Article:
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Manchester Apollo, 5 June 2006
Anyway you look at it, it's been far too long a wait for British fans of Journey
to see their heroes live in the flesh - an incredible 26 years since Neal Schon and co
last played on these shores.
But finally thay have tested the European waters with a number of
dates including Edinburgh, Monsters Of Rock at Milton Keynes (reviewed elsewhere
on this site) and now here in Manchester, before heading to festival dates in
Germany, Sweden and Holland. Tickets for Manchester and Edinburgh sold out in a
matter of days.
Manchester is often portrayed as a grim Northern town where it endlessly rains
but we arrive on a warm balmy evening to find hundreds of Journey fans already
enjoying drinks in the street outside the Apollo theatre.
There's a lovely, relaxed atmosphere as fellow BackTalkers (members of the
discussion boards at the band's journeymusic.com website) introduce themselves
to each other.
After a couple of pints and a bag of chips we decide it's time to find our
seats. I want to get a T-shirt but the merchandise area is packed, so we head
into the auditorium, where just over 2,500 Journey fans are getting set for
their big night.
As we sit down, the stage is bathed in deep purple lighting, Jonathan Cain's red
baby grand is on the right of the stage just like it was at Monsters Of Rock, an
odd sight after always seeing Jonathan on the left previously.
There's still quite a relaxed air about the place. I'm expecting a build-up akin
to a football match, chatting and chanting and cheering. Maybe it's the age of
the fans, there are certainly lots of beer bellies and grey hair around - and
some of the men are just as bad! But once the lights dim it signals the start of
an amazing evening of joy, release, companionship and celebration. The wait is
finally over. Let the show begin.
Bassist Ross Valory and keyboard player Cain are the first band members I see
take their positions among a joyful congregation of applause. I miss guitar
legend Neal Schon's and drummer Deen Castronovo's entrances, they are suddenly
just there. Cain raises a hand to salute the crowd and hits the opening notes to
Separate Ways (Worlds Apart) just as they started at Milton Keynes two days
This time there's a difference though. Although the Monsters Of Rock crowd gave
them a fine welcome, now they are playing on "home turf" to their own audience
and it shows. Fists punch the air, there's a most un-British whooping and
hollering which rises in intensity as Steve Augeri approaches his microphone
Just as at Milton Keynes, Augeri is in fine voice. He's ditched his rock T-shirt
in favour of a red shirt and black waistcoat. We're sweltering in the crowd so
goodness knows how hot he is on stage. I don't know how he does it but he
doesn't even seem to break sweat as the band rocket through Only The Young and
Faith In The Heartland. To my mind Augeri doesn't look quite as relaxed as he
did at Monsters Of Rock, but then this is a much more intense occasion, it means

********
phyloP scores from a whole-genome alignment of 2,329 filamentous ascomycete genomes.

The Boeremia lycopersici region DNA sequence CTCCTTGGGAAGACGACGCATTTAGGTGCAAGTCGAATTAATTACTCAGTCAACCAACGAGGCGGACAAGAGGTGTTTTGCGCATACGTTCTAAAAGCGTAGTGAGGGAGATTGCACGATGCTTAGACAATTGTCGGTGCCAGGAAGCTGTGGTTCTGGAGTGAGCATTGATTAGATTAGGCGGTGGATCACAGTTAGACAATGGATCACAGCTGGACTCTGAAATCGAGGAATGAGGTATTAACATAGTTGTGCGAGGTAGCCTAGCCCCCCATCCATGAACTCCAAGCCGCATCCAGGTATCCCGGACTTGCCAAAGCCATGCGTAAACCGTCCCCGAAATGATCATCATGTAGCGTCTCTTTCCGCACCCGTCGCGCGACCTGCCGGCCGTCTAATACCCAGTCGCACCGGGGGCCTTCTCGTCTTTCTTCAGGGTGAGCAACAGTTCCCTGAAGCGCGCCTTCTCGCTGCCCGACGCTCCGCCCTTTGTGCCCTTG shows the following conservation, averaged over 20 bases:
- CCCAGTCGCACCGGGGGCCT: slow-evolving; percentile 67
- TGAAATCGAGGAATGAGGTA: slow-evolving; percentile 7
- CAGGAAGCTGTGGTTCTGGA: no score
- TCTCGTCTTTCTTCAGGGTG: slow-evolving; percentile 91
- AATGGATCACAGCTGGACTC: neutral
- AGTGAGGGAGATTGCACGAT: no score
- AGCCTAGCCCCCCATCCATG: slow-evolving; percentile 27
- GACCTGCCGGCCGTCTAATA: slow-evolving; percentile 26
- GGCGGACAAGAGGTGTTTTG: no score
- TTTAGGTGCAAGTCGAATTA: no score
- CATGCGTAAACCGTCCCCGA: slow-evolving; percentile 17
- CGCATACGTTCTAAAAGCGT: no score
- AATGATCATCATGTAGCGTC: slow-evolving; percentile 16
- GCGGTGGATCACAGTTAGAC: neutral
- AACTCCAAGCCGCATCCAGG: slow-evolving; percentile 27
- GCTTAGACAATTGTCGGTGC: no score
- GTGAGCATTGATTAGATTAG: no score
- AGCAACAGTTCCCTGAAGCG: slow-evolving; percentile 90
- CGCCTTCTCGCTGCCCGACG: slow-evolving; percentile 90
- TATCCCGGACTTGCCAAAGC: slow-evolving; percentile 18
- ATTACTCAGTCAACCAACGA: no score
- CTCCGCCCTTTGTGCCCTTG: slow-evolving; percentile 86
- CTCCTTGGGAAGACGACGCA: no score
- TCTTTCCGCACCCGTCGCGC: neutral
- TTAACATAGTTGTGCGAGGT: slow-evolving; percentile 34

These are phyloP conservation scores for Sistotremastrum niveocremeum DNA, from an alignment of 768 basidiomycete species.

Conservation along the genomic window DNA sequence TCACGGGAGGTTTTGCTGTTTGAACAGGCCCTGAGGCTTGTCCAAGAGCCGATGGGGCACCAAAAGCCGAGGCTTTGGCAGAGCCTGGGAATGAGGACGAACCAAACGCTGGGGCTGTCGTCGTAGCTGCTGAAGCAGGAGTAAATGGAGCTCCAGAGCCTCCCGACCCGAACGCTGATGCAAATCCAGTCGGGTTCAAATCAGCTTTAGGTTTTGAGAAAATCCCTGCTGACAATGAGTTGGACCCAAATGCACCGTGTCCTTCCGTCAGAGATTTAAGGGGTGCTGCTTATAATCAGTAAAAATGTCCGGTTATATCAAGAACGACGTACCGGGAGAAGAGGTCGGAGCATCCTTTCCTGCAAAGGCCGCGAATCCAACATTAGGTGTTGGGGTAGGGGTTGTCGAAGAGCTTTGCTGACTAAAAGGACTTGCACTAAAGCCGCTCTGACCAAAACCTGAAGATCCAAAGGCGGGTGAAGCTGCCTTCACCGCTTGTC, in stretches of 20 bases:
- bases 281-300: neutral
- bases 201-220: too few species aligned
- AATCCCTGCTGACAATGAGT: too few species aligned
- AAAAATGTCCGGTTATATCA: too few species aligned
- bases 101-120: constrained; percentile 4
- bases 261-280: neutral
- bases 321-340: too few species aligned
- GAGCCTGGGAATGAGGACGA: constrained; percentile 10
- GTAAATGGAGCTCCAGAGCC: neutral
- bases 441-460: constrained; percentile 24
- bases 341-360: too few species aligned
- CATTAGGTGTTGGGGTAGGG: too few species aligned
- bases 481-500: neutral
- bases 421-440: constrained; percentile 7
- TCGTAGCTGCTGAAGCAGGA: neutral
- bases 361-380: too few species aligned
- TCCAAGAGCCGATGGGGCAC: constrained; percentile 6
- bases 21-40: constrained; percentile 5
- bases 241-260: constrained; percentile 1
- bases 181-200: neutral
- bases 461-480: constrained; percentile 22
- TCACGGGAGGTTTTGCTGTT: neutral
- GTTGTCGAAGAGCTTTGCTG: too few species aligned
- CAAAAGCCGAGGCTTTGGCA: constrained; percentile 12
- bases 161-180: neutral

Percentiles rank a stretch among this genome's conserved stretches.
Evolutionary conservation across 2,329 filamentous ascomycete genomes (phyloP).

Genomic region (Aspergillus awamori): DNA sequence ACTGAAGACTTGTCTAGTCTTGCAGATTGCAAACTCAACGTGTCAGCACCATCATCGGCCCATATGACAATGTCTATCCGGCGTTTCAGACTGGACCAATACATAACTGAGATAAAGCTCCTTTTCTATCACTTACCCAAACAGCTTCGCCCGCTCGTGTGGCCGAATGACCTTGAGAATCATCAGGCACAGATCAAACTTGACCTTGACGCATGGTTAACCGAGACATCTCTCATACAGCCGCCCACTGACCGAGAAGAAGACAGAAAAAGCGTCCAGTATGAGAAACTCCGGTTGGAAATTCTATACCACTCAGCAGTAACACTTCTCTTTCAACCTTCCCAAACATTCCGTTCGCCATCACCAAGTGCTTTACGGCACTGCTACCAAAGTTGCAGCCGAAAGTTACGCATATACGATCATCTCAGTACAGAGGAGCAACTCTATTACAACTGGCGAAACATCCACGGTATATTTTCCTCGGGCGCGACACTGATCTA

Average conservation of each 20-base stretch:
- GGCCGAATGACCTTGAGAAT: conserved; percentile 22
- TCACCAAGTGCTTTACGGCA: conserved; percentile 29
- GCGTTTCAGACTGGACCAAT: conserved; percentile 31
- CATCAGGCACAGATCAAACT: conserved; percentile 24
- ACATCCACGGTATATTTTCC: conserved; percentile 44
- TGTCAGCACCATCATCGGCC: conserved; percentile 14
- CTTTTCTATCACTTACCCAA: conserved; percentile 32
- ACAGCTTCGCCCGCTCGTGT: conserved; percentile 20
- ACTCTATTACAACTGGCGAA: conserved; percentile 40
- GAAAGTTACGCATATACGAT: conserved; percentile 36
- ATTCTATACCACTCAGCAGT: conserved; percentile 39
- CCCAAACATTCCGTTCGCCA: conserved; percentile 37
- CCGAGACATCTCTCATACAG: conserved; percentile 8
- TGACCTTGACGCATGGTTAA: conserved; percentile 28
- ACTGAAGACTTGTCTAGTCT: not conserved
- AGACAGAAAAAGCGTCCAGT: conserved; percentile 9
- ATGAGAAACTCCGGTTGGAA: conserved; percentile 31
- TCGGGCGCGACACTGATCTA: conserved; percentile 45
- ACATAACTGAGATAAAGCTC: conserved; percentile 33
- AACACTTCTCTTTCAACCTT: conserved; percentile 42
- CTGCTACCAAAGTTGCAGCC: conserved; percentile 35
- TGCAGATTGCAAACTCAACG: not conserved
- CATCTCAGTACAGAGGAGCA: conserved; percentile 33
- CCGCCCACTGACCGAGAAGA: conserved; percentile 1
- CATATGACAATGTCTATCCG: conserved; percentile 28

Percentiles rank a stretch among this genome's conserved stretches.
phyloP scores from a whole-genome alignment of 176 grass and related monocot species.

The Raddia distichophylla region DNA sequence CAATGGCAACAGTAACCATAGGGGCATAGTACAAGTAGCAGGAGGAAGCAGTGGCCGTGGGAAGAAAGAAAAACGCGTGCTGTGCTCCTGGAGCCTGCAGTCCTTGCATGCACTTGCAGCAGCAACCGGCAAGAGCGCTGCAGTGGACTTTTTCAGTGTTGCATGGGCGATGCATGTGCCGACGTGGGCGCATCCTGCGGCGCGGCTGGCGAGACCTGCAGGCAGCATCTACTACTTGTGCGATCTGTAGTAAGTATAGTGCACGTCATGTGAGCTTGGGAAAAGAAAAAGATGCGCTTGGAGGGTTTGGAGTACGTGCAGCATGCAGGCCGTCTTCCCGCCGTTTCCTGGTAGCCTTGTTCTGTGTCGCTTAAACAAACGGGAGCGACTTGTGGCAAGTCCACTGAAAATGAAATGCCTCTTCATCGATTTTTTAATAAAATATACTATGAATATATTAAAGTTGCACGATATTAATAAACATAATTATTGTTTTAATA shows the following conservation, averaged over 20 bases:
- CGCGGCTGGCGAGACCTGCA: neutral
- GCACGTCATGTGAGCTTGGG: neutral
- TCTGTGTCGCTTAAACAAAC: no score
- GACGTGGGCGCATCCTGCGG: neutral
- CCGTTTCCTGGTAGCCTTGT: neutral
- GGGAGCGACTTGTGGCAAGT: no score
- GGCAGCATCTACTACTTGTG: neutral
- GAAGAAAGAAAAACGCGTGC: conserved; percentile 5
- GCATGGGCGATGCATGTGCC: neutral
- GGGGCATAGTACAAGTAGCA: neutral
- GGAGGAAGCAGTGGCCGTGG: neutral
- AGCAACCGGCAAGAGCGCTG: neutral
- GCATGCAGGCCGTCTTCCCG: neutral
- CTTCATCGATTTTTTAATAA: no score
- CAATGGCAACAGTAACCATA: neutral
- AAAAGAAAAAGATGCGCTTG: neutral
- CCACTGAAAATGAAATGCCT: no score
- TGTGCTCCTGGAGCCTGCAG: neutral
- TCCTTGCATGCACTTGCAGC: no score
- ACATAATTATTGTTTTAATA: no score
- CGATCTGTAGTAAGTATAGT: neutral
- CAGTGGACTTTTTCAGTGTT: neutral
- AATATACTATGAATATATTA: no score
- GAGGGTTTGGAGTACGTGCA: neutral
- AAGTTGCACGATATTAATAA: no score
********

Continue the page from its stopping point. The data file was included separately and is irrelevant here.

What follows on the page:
so much to the patient (and not so patient) British fans.
As usual, Neal Schon gets his guitar solo spotlight fairly early on in the
proceedings. I've just got to be honest and admit I'm totally in awe of the guy,
how he combines melody and speed and yet still generates such soul with his
playing is a mystery to me and a constant source of pleasure. This time I'm
listening carefully as I was pretty sure he played a line or two from God Save
The Queen, at Milton Keynes. This time there's no mistaking it. A nice touch for
which we salute him.
Cain grabs a guitar for the next song and there's a huge roar as the
unmistakeable riff to Stone In Love rings out, the first of no less than nine
songs from the band's 1981 landmark Escape album. Just like at Milton Keynes the
band seems determined to stamp its rock credentials on a British public which
might largely think of Journey as smooth balladeers. So we get Wheel In The Sky
and a pumping Where Were You featuring drummer Castronovo on lead vocals for the
first time this evening. Once again there are gasps at just how high his voice
soars into Steve Perry territory. This is even more incredible when you consider
what an energetic drummer the man is.
But the present Steve, Mr Augeri, is soon back to stamp his mark on the first of
the evening's ballads, with a beautiful rendition of Lights, bringing the San
Franciscan sunshine from the bay to the north of England. Castronovo is back on
lead vocals soon after, singing Still They Ride. Then Jonathan Cain and Steve
Augeri trade lead vocals on a couple of numbers from the old Greg Rolie days,
Feeling That Way and Anytime, before rocketing back into their classic 80s
heyday with the thunder of Chain Reaction and Edge Of The Blade from the
There then follow five tracks from what many (including me) consider to be the
Journey's ultimate album, 1981's Escape. Who's Crying Now, which surprisingly
wasn't played at every gig on last year's 30th anniversary tour has the crowd in
raptures, especially as Schon launches into his signature guitar solo. He may
have said he gets bored playing it night after night, but its something these
fans tonight demand,
Then, for me, the greatest moment of the night. the one song I've personally